Brevity means clarity
I wish more people and organizations would embrace concise writing and communication as a standard. It’s beneficial to everyone, regardless of whether you are:
- a content writer or reader,
- a student writing an essay or a teacher evaluating it,
- a programmer documenting your code (thanks if you do it) or a pull request reviewer trying to understand what you built,
- a domain expert writing internal documentation or a new hire trying to use the same document months later during onboarding,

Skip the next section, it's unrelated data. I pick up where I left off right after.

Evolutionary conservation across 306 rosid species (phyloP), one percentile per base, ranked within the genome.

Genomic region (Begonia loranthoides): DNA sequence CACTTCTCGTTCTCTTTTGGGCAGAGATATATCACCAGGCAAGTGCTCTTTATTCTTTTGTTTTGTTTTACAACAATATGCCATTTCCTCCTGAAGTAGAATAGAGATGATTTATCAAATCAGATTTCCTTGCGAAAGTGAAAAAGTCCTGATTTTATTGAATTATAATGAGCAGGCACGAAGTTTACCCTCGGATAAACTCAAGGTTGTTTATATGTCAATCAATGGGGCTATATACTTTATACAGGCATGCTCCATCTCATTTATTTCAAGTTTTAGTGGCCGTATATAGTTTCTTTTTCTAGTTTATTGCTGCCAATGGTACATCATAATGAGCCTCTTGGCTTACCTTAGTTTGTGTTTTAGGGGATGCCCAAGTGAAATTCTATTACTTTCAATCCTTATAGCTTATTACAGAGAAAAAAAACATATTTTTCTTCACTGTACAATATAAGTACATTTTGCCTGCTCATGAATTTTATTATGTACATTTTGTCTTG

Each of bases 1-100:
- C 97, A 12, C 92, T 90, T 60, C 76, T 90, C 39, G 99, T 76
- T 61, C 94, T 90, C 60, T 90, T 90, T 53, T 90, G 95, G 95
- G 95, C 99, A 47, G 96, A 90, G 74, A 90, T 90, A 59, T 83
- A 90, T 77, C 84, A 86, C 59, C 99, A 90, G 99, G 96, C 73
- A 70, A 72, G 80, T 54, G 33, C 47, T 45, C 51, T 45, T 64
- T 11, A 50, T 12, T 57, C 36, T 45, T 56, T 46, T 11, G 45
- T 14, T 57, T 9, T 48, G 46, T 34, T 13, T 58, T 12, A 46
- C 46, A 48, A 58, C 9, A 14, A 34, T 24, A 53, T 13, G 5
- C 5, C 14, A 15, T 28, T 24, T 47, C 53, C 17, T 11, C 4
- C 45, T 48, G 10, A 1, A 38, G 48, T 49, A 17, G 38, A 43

- a leader communicating the company’s strategy and key stakeholders trying to align on that strategy.
People often think longer blog posts, internal documents, or messages indicate more care put into the research and delivery. The opposite is true.
Mark Twain wrote: “I didn’t have time to write a short letter, so I wrote a long one instead.”
Nietzsche wrote: “It is my ambition to say in ten sentences what others say in a whole book.”
Brevity is a skill. Instead of frantically hitting send after each sentence in a Slack conversation, it’s worth figuring out what exactly you want to communicate and sending one concise message.
People will appreciate you for respecting their time and attention.
And it’s not just about saving time — it’s about clarity of your thoughts.